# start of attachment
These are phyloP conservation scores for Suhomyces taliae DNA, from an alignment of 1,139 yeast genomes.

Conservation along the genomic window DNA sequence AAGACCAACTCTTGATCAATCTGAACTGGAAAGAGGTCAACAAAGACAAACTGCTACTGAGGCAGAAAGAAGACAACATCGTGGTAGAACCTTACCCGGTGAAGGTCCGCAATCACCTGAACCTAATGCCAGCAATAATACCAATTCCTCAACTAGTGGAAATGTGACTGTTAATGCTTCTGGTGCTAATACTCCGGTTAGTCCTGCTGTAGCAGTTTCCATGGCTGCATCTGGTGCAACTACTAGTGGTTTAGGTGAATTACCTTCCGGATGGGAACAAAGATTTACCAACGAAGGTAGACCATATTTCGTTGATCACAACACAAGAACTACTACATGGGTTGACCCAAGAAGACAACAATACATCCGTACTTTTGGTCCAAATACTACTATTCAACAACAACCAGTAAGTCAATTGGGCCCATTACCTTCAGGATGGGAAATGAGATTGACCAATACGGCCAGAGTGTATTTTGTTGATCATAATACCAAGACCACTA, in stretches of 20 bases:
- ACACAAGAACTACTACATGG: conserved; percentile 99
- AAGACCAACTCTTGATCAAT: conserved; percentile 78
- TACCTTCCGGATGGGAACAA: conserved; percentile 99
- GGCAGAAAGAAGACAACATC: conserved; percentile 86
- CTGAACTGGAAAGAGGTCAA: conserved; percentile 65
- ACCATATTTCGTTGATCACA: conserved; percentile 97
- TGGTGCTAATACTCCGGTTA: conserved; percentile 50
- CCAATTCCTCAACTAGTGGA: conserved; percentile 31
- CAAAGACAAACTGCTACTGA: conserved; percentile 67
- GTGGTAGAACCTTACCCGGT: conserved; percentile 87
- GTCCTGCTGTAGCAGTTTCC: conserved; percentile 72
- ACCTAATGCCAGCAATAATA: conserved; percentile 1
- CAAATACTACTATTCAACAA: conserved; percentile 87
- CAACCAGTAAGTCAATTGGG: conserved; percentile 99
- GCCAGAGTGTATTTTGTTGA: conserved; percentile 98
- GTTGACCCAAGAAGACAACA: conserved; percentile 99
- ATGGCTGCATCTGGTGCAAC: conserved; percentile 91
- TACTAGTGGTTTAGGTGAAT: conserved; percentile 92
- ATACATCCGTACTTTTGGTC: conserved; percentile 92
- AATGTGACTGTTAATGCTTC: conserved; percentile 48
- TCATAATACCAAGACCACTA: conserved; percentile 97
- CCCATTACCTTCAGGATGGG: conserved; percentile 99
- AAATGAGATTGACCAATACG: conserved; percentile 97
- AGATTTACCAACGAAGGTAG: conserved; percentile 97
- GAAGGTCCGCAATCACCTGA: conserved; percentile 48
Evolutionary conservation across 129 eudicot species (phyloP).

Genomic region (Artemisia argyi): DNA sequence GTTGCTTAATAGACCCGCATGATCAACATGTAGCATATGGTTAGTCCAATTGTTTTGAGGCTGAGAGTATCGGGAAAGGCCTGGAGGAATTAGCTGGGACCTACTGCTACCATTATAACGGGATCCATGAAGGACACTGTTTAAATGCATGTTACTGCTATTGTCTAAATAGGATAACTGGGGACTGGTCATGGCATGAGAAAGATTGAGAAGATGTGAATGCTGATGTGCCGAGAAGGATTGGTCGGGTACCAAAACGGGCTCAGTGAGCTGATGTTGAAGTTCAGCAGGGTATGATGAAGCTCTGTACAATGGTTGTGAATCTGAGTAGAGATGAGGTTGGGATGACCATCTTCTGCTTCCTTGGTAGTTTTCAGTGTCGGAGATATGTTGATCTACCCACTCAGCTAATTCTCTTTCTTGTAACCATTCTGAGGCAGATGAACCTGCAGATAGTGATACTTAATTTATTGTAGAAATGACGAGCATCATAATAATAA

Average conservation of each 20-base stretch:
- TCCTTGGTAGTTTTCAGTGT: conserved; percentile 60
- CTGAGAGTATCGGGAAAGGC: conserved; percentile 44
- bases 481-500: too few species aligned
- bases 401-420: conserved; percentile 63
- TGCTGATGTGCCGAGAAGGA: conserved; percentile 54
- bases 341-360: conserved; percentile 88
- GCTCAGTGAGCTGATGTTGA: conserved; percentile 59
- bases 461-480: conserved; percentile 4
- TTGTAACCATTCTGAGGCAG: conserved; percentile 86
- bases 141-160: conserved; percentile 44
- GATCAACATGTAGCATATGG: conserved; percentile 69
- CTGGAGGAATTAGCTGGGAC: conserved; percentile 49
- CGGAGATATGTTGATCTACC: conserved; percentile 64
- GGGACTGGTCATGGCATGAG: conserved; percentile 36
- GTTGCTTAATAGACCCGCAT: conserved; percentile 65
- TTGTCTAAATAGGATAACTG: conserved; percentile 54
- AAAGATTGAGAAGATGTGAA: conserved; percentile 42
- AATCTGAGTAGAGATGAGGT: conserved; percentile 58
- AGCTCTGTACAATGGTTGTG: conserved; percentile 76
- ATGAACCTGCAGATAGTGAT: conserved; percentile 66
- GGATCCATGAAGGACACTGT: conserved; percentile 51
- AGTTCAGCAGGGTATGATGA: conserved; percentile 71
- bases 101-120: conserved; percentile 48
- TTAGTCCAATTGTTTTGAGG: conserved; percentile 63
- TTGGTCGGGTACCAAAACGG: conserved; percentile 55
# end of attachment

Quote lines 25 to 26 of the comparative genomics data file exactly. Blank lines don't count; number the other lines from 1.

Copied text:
- AAATGAGATTGACCAATACG: conserved; percentile 97
- AGATTTACCAACGAAGGTAG: conserved; percentile 97